McLennan SBDC at the White House

On March 29, 2016, the winners of the SBA Lean for Main Street Training Challenge met with presidential advisors from the White House Office of Science and Technology Policy.  Tom Kalil, Deputy Director of Technology and Innovation, Douglas Rand, Assistant Director for Entrepreneurship and Daniel Correa, Senior Advisor for Innovation Policy, invited Lean Challenge teams to exchange perspectives on the opportunities and challenges of teaching lean methodologies to traditional or "Main Street" business owners.

Jane Herndon of McLennan SBDC shared why adopting a lean approach may be even more critical to traditional business owners.  "Unlike a tech startup, the majority of Main Street entrepreneurs not only 'seed' their startup but continue to fund their businesses with their own money or that of friends and family.  Families, communities and local economies suffer when a small business has to shut its doors because its business assumptions don't pan out."  So, instead of launching one's company with a business plan full of unproven assumptions (guesswork), lean startup de-risks new venture or product introduction by emphasizing experimentation over elaborate planning, customer feedback over guesses, and placing "small bets" over big, up-front investment.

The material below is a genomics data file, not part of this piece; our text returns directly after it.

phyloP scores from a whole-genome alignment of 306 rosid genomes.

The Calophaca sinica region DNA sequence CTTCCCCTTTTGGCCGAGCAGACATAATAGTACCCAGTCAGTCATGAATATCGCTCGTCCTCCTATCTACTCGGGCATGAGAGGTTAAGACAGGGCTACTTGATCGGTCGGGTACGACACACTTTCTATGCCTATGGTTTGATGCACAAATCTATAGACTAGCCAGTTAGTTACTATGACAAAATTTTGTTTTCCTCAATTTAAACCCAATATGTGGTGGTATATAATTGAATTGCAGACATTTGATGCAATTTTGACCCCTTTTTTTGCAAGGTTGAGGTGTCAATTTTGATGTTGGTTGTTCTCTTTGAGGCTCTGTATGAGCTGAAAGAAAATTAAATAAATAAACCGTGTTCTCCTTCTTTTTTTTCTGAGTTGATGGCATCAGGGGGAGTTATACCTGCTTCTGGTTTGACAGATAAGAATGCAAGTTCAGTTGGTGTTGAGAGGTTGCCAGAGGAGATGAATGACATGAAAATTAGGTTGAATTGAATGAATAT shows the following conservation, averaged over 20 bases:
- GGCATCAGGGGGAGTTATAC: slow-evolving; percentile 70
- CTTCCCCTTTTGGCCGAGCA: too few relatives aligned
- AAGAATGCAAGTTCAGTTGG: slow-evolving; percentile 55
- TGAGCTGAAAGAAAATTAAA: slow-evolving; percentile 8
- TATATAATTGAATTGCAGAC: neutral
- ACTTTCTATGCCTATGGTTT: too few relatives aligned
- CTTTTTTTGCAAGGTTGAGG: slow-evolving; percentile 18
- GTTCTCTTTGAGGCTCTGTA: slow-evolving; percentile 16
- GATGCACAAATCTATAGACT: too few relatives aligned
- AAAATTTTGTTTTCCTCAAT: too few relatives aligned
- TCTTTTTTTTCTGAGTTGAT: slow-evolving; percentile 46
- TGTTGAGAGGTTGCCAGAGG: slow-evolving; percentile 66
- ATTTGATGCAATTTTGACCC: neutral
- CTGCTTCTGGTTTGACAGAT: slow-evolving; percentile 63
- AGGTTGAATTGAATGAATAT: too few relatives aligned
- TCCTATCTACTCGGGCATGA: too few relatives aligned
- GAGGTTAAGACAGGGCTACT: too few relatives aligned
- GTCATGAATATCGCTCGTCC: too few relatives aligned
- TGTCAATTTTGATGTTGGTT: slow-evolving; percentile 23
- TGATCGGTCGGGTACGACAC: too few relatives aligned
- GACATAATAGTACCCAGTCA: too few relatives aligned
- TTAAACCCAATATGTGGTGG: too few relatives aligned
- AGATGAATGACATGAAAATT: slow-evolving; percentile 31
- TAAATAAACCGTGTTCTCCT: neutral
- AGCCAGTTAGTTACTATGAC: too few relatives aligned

The Small Business Administration (SBA) has a national network of resource partners who are uniquely well positioned to make lean tools and methodology accessible to small businesses in all corners of the country.  Through a partnership with the National Science Foundation’s Innovation Corps ("I-Corps") program, the SBA is training and building the capacity of five of its field assistance centers to become experts in I-Corps instruction and will work closely with them as they adapt and deliver new variations of the program to targeted audiences in their regions.  I-Corps, the curriculum developed by the National Science Foundation (NSF), provides a framework of principles and practices challenging conventional notions about business model planning.

Pictured from right: Jane Herndon, Mclennan SBDC; SBA representative; Tim Russell, Renaissance Entrepreneurship Center; Chris McGowan, Mclennan SBDC; Michael Wholihan, university of pittsburgh; April Gilbert, renaissance ENTREPRENEURSHIP center; eric hill, mississippi state; ray vargo, university of pittsburgh; nate segal, sba; mike pornovets, mississippi state VBOC; sba representative; erika franz, sba; charles mccaffrey, community business partnership; gisele Stolz, community business partnership; matt stevens, sba.

Pictured from right: Jane Herndon, Mclennan SBDC; SBA representative; Tim Russell, Renaissance Entrepreneurship Center; Chris McGowan, Mclennan SBDC; Michael Wholihan, university of pittsburgh; April Gilbert, renaissance ENTREPRENEURSHIP center; eric hill, mississippi state; ray vargo, university of pittsburgh; nate segal, sba; mike pornovets, mississippi state VBOC; sba representative; erika franz, sba; charles mccaffrey, community business partnership; gisele Stolz, community business partnership; matt stevens, sba.

Link to the SBA's Office of Entrepreneurial Development original announcement.

 

 

McLennan SBDC Wins National Challenge

McLennan SBDC is among five SBA resource partners selected nationwide to adapt the NSF I-Corps curriculum for "Main Street” small businesses.  I-Corps is the premiere, federally funded entrepreneurship program in America.  We are honored to be in the SBA's inaugural cohort driving small business innovation.